No evidence to support claim of segregation
This is in response to your "No sarcasm" column of July 1, 2020, in which you requested feedback on the names of Stonewall Jackson Middle School and Lee-Davis High School.
Over and over again, I've read that the names of both schools were chosen to reinforce segregation, yet I've never seen any evidence to support that assertion.
I think it is much more probable that the names were chosen because Robert E. Lee and Stonewall Jackson fought in the area -- the battlefields of Beaver Dam Creek, Gaines Mill, and Cold Harbor are only a few miles away -- and because Jefferson Davis visited there during the fighting.
Jackson marched his army down what is now Lee-Davis Road in 1862 on his way to fight at Beaver Dam Creek and Gaines Mill. Lee and Jackson both camped nearby.
In the same way, Battlefield Park Elementary School is so named because it is on a battlefield.
To my knowledge, no one has actually published anything on what the school board -- or whatever entity named the schools when they were constructed -- said about their reasons for choosing the names.
Without that, I think it is probable that the names hearken back to a major event in county history, and that no one was trying to send a message about the importance of segregation.
Christians don’t keep people as possessions
(Editor’s note: The following was addressed to Rick Marksbury, Ph.D, whose letter appeared in the July 8, 2020, edition of The Local.)
I agree with you that many throughout history admired Lee's character. But consider his relationship with slavery was something trivial to privileged white society up until recently. Those people never gave it a second thought when considering his character. They only considered his leadership as a general and statesman of which he was outstanding.
As for his status as a Christian, like many today, it was in name only. I know that a real Christian does not keep people as possessions and fight a bloody war for the right to do so.
As for the relevant history, you point out the platitudes and ignore the relevance of the dark side you'd rather not hear about.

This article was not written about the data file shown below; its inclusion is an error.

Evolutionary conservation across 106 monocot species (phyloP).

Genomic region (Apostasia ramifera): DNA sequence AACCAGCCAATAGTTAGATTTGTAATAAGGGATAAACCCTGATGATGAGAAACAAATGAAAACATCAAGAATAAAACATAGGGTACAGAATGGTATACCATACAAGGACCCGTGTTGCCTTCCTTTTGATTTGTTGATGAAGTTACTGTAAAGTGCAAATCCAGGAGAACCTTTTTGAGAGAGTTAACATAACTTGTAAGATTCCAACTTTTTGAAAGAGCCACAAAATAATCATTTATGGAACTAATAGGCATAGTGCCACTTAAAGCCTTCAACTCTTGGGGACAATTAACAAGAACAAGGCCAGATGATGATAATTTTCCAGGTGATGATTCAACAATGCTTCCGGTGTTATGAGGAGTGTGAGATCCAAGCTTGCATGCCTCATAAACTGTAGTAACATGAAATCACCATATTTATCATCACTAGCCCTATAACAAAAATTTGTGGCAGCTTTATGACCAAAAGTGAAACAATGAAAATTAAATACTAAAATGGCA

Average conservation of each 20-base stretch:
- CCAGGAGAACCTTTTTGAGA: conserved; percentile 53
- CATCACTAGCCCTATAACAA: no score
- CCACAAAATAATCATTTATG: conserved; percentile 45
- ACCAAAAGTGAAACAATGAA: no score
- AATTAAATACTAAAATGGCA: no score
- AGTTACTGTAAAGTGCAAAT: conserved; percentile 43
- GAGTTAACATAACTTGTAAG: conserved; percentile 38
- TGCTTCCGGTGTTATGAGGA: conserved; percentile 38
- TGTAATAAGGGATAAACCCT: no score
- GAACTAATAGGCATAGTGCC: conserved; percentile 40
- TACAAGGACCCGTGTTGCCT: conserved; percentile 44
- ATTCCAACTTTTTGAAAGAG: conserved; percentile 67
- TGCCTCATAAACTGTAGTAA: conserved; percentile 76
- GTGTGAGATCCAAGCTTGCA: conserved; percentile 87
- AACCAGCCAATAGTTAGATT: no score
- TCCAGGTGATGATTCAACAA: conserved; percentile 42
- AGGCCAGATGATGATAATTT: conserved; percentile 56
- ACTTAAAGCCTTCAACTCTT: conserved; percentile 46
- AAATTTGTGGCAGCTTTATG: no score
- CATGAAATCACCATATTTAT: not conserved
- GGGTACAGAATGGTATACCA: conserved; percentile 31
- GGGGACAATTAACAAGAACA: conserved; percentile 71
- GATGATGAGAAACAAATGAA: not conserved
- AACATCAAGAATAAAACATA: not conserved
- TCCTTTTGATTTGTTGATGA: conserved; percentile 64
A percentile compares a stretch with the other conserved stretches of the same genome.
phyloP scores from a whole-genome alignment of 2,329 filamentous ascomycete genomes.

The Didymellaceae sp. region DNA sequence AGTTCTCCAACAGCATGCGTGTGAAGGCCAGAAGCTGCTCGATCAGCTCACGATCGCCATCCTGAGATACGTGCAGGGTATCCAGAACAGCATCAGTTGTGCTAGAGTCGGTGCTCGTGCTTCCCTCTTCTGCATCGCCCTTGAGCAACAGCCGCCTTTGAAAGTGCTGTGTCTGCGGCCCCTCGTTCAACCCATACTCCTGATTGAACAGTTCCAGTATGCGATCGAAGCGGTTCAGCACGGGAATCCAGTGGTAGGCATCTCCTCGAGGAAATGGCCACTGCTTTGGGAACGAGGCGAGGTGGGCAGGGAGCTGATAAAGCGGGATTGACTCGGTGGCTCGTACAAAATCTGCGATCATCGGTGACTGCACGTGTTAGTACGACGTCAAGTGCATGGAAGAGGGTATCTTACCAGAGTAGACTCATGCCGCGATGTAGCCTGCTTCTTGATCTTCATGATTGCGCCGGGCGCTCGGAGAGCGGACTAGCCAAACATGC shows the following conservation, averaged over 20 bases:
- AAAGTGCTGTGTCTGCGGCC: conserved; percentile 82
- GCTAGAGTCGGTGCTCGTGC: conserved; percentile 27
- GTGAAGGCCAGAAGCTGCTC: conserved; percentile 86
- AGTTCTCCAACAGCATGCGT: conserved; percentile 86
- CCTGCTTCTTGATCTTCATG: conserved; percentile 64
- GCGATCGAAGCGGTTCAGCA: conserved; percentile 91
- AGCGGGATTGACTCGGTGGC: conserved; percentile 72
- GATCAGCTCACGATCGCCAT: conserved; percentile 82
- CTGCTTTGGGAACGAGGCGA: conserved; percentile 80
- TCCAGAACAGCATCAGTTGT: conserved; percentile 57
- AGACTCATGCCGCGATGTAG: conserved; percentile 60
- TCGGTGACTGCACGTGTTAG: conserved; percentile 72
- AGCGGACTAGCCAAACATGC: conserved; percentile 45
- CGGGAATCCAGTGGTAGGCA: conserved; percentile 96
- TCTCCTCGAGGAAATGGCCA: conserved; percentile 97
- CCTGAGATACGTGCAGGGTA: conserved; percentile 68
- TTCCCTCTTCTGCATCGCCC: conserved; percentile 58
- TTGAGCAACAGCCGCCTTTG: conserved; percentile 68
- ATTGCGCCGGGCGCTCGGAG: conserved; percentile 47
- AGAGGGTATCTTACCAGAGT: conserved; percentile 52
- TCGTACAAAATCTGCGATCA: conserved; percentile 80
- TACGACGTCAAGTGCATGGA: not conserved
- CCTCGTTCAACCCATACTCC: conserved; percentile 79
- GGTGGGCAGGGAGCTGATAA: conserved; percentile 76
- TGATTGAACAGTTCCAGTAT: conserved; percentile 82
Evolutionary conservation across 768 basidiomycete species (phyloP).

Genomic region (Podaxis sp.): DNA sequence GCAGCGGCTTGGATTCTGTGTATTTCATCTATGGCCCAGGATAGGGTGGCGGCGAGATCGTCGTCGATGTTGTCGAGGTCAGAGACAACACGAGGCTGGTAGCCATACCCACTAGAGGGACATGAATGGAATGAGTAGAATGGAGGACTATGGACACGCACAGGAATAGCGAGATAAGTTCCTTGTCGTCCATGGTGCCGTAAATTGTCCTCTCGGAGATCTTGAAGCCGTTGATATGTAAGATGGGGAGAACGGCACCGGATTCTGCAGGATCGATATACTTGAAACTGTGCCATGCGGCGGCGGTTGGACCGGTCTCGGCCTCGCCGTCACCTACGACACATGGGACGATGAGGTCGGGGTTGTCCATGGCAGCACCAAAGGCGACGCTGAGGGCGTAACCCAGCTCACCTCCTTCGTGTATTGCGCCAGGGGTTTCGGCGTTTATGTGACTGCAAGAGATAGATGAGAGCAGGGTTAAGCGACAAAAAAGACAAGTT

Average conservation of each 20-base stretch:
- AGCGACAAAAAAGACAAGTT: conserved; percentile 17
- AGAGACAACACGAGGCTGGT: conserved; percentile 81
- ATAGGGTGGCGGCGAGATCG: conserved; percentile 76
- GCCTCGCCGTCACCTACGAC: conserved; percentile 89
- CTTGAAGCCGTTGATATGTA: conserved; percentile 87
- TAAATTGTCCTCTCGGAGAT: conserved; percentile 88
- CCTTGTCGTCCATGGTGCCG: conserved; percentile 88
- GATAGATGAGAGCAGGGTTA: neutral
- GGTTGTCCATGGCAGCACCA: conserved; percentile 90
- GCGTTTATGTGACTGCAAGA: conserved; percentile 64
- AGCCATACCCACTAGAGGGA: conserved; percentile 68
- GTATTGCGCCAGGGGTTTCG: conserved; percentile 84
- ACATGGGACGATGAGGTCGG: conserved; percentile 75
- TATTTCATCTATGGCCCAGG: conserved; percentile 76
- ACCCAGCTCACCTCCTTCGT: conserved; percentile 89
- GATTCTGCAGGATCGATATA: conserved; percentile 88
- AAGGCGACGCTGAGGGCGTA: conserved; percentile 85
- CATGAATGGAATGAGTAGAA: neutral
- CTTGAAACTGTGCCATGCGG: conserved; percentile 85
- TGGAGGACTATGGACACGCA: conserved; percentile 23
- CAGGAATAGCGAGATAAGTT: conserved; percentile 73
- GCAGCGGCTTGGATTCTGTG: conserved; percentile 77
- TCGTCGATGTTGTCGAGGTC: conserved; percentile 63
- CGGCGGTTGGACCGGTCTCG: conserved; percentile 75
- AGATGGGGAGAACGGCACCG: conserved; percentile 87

You ask what I know that those leaders you quote did not . . . nothing. What I do know is the part related to slavery and oppression was not in their thoughts when admiring Lee. It was trivial up till recent times.
And I do have personal feelings, because I'm not ignoring some relevant history, even if it isn't relevant to you and some others. Slavery was evil and is part of his legacy even if some choose to dismiss it.
Robert E. Lee did have some great qualities and can be admired for those qualities, but for too long history has dismissed his and others for their involvement in slavery.
We don't need statues to glorify these people. If we are interested we have access to that history 24/7. It's called the internet.
If we like to see it up close and personal we are surrounded by Civil War historical sites . . . most of which I have visited.
History isn't going away when we take down statues and change names. It's just going where it belongs -- in the history books and at historical sites.
Responding to letters about school names
Here are a couple brief responses from recent letters to the editor regarding school names:
Kim Daniels seems intent on dredging up an article from 1956, which she says proves intent to keep schools segregated. Considering, sadly, it was the current law of the day, and you have your own Democratic Party to thank for that.
It took Republicans to pass all meaningful legislation into the 1960s for any kind of racial equality. Historical side note: Robert E. Lee was not a slave owner and considered it morally repugnant.
Christine Eubanks tells us she has lived all over the country, thus giving her special insight into race relations. She also enlightens us that Hanover County Public Schools’ names were chosen specifically to deter black people from attending . . . so she’s also a very old expert in city planning.
As part of her civic duty, she even states she specifically searched for homes outside the Lee-Davis School District because of the name. You chose Rutland. I guess that makes you a hypocritical, pandering fabricator of the truth who envisions themselves a city planner with a side gig in race relations. I would like to know how that conversation went with your realtor though.
Harold Ackerman: I made an honest attempt to read your 5th grade book report on Donald Trump. My conclusion: I want those 30 seconds of my life back. So, when you’re done yelling at kids to get off your lawn, go out back and feed the chickens.
The Gold Star though goes to our Hanover County School Board members voting for name changes. If you were elected because you ran on a conservative platform, you are a coward. And now you’ve proven you will pander to a mostly false narrative.
You’ve now shown you can be manipulated fairly easily. You’ve now admitted a name is all the reason to rewrite history.
You have now set a precedent in Hanover County which states: This board can be convinced to change street names, business names, farm names, statue names or any name deemed by anybody to be offensive.
Are you now prepared to ban certain chapters in history books? Hanover County, Virginia, history? Where does it stop?
I doubt many of you actually understand the factual history of slavery in this country. This willful ignorance saddles you with no identity or conviction.
My fear is you’ve set this county up for future failure by capitulating to a mostly false narrative. Get ready, there are many more coming.
John St. George